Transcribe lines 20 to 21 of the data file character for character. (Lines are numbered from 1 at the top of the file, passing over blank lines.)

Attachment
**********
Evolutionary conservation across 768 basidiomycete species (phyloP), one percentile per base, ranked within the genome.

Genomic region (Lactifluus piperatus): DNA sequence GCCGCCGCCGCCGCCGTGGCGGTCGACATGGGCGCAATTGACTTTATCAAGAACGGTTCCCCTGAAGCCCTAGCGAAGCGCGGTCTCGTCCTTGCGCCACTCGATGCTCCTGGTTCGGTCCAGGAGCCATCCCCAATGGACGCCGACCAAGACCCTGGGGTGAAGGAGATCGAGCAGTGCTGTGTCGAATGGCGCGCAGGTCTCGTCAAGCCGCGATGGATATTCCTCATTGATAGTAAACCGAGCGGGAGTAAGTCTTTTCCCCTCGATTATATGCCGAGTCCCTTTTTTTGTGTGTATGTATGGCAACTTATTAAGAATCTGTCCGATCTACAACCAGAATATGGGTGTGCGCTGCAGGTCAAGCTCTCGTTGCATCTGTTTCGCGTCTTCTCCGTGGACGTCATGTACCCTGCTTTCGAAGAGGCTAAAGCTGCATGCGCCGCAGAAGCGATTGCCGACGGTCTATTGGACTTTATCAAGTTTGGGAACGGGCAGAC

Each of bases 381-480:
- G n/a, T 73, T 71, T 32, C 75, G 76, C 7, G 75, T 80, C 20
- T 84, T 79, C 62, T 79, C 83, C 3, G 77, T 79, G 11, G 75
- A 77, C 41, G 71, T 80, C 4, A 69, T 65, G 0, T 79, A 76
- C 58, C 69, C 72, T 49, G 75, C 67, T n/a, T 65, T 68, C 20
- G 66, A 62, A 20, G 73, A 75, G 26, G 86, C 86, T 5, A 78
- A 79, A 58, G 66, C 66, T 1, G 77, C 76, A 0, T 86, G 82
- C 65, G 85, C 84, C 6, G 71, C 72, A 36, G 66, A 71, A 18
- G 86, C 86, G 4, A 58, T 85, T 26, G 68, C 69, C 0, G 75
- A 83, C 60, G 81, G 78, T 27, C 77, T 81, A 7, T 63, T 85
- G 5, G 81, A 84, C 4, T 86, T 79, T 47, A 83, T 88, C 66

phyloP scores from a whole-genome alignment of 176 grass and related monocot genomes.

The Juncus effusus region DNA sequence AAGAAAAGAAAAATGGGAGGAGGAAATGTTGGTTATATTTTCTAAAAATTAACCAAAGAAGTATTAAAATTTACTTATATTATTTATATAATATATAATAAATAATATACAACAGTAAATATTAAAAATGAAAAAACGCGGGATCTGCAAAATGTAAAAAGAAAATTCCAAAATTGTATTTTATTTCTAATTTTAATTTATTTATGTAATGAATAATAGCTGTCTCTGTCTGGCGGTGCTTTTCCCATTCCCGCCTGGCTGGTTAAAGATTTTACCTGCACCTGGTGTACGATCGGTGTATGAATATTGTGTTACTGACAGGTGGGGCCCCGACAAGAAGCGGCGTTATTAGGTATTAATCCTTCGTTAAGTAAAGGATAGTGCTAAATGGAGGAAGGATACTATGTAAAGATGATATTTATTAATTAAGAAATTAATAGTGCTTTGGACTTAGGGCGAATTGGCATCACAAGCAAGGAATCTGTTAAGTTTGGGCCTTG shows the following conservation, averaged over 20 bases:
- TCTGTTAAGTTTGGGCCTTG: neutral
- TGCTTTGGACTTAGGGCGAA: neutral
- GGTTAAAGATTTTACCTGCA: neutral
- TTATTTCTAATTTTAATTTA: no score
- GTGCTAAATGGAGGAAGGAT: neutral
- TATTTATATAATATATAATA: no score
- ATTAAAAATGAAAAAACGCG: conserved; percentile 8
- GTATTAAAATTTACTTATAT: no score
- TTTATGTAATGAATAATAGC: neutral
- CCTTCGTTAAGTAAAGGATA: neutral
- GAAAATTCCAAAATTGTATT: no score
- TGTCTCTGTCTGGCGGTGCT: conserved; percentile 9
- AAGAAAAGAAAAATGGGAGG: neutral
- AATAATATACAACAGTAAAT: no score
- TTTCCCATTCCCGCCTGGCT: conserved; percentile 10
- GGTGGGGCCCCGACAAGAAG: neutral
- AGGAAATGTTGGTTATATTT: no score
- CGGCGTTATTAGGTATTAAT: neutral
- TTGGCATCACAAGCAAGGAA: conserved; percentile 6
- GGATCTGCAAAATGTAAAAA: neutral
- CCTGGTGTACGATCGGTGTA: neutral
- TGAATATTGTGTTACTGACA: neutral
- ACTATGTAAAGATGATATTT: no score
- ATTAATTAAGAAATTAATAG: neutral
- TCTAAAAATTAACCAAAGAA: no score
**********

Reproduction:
- GTGCTAAATGGAGGAAGGAT: neutral
- TATTTATATAATATATAATA: no score